The Bonnie Babes Foundation website, email and shared calendaring has recently been developed using free and open source software. That is, each of the software tools is completely and absolutely FREE! My time on the project (around 100 hours all up) was also donated, so the only costs incurred by the Foundation were for web hosting ($15 per month at Servers Australia). So, how did it all come together?
Bonnie Babes were previously using a POP-based solution using the organisation’s primary email contact address. This meant that if five separate people on five separate computers each sent mail, no one else could see what had been sent. This was migrated to an IMAP-based solution using Thunderbird.
The old POP email was moved to the IMAP folders. The biggest hassle here was that there was around 80 times more email to migrate to IMAP than I had budgeted for during the analysis phase. Luckily, Servers Australia came to the party and gave us some breathing space with an extra half a gig (NOTE: Big thanks Jared!). There was one machine that would crash every time I tried to import the mail from Outlook into Thunderbird, so as a workaround we first imported the mail from Outlook into Outlook Express, and from Outlook Express into Thunderbird. This finally worked (just be careful if you have to do this, as it imports ALL accounts from Outlook Express).
The staff at the organisation were used to using Outlook rather than Thunderbird, however they seemed to adapt fairly quickly. The only glitches we found were that the formatting in Thunderbird is a little different to Outlook – so ‘Paste without formatting’ was used as a workaround.
Filters have been set up on one computer rather than different computers having different filters applied.
One of the requirements of the organisation was to have a shared calendar so that appointments, events and to do lists could be shared among multiple staff. An Exchange server was out of budget, so I settled for Sunbird. With Sunbird, it can be set up so that a remote calendar can be used. An .ics file was set up for this purpose on the web server, however it was made available under the FTP root rather than the web server root for security reasons.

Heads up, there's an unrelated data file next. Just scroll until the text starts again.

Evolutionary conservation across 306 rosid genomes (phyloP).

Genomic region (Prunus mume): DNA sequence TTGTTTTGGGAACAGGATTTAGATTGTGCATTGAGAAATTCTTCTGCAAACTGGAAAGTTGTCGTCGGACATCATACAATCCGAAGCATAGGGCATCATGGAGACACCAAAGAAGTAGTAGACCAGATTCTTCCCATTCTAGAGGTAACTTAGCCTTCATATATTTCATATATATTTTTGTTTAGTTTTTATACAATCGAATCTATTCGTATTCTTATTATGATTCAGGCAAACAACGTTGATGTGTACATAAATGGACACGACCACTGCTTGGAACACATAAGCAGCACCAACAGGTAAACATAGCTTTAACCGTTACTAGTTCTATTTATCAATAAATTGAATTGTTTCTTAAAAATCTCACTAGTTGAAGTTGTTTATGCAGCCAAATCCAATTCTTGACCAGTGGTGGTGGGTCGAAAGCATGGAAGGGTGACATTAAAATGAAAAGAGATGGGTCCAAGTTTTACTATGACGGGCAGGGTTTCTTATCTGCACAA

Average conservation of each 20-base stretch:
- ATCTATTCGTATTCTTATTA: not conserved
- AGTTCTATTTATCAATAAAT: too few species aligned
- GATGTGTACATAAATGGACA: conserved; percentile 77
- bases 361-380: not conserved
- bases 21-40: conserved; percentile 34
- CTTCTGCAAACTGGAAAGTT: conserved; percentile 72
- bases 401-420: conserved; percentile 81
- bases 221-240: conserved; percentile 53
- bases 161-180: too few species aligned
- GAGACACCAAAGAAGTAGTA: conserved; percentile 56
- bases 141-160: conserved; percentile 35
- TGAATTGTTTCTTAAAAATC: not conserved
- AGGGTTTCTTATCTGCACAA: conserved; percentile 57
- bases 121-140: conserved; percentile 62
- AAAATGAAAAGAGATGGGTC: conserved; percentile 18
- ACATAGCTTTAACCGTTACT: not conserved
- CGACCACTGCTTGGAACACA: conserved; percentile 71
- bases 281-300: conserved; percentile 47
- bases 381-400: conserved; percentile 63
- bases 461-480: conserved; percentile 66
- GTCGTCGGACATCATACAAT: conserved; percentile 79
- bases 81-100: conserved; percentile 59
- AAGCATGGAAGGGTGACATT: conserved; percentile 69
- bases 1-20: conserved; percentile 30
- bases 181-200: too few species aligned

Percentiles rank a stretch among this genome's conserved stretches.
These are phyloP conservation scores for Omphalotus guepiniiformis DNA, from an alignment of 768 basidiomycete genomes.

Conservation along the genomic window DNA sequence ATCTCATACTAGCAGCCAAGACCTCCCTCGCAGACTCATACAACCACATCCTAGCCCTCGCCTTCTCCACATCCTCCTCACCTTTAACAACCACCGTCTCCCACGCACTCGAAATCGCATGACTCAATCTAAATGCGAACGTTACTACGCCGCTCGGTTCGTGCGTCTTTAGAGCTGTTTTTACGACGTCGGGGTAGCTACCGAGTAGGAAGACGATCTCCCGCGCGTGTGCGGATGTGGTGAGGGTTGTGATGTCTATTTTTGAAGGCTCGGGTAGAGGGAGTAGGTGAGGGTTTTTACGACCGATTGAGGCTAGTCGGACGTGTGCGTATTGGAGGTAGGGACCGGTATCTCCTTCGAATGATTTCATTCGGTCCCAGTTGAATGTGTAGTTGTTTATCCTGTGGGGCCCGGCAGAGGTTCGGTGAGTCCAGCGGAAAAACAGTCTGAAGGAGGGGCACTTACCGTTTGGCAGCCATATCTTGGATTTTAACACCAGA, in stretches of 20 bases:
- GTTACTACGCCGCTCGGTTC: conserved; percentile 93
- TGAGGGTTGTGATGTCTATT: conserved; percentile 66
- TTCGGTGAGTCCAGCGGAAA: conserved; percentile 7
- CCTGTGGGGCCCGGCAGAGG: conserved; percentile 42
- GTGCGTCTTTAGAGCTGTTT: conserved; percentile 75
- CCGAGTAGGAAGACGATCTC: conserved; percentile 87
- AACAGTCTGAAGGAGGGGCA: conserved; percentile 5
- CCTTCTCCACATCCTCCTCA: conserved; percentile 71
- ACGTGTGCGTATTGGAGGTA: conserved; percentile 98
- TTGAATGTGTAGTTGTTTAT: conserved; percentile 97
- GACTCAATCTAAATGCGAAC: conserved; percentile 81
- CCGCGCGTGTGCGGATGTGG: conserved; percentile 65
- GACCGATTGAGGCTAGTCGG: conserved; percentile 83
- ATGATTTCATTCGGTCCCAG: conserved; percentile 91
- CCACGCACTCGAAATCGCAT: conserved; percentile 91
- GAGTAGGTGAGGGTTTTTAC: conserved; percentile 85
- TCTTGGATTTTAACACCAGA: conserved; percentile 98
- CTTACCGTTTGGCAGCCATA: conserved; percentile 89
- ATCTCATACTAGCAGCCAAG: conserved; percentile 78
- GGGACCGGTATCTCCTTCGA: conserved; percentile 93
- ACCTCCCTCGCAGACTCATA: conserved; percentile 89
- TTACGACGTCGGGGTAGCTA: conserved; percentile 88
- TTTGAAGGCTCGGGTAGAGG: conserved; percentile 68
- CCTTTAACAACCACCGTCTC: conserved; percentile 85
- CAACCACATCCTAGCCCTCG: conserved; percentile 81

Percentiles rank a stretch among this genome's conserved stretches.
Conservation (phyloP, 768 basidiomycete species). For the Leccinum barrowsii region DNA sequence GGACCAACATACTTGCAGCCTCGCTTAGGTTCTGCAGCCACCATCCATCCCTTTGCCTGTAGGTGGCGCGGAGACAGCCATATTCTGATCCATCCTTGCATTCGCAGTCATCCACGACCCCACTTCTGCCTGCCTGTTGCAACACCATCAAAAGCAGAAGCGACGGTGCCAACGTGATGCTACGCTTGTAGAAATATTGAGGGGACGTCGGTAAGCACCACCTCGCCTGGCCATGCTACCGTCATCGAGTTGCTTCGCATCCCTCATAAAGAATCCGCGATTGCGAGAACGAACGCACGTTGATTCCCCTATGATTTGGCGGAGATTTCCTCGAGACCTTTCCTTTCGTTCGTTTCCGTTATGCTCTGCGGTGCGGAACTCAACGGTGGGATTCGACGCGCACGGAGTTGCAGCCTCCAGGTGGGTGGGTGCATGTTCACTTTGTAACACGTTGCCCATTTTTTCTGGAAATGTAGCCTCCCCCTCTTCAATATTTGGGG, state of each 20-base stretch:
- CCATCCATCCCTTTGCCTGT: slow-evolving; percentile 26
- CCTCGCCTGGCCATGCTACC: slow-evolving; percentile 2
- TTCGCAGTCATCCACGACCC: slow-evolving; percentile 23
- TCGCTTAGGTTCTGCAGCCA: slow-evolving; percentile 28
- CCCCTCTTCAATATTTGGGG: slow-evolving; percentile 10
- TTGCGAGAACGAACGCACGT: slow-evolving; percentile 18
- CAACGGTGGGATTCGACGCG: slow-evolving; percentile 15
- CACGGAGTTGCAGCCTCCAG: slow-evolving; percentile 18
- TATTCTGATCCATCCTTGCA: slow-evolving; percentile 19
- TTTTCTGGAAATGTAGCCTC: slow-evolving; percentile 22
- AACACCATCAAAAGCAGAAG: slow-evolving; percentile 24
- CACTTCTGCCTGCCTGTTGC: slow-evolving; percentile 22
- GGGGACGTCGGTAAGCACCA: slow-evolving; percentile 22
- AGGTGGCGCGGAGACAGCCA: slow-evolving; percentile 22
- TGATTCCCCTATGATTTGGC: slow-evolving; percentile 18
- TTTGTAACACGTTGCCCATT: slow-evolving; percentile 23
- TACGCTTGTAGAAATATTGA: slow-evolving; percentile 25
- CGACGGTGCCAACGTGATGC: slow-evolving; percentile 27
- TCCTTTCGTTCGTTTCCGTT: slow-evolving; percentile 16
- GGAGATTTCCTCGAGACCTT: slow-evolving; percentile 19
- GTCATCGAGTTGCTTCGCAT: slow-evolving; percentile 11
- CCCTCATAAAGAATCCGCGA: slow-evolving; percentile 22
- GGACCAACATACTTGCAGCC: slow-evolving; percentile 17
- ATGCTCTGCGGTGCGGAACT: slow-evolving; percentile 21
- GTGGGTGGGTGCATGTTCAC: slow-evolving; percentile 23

The calendar is then accessed via a standard FTP URL such as:
The website has been created using WordPress, with a number of plugins. Chief among them are cForms, for building user editable contact forms and the eShop plugin for online commerce. I had originally planned to use the WP e-Commerce plugin for the Online Shop component, however this plugin seems to be full of bugs and I had no end of trouble installing it.
One very useful plugin that deserves a mention is pageMash – used for ordering pages within WordPress. I’m surprised that this functionality hasn’t been made better yet – as the developers state, it’s still a little ‘janky’. Hopefully this will get a look in for the 2.8 release of WordPress.
One of the very nifty things I learned about WordPress during this exercise is that there is an .ics calendar available of upcoming releases – very handy (and very quickly put into Sunbird!)
Of course, the website validates as XHMTL transitional and CSS 3 valid (a very big thanks to Jason King for picking up that the theme version 1.0 wasn’t compliant).
The web presence also makes use of a number of freely-available tools by Google, including;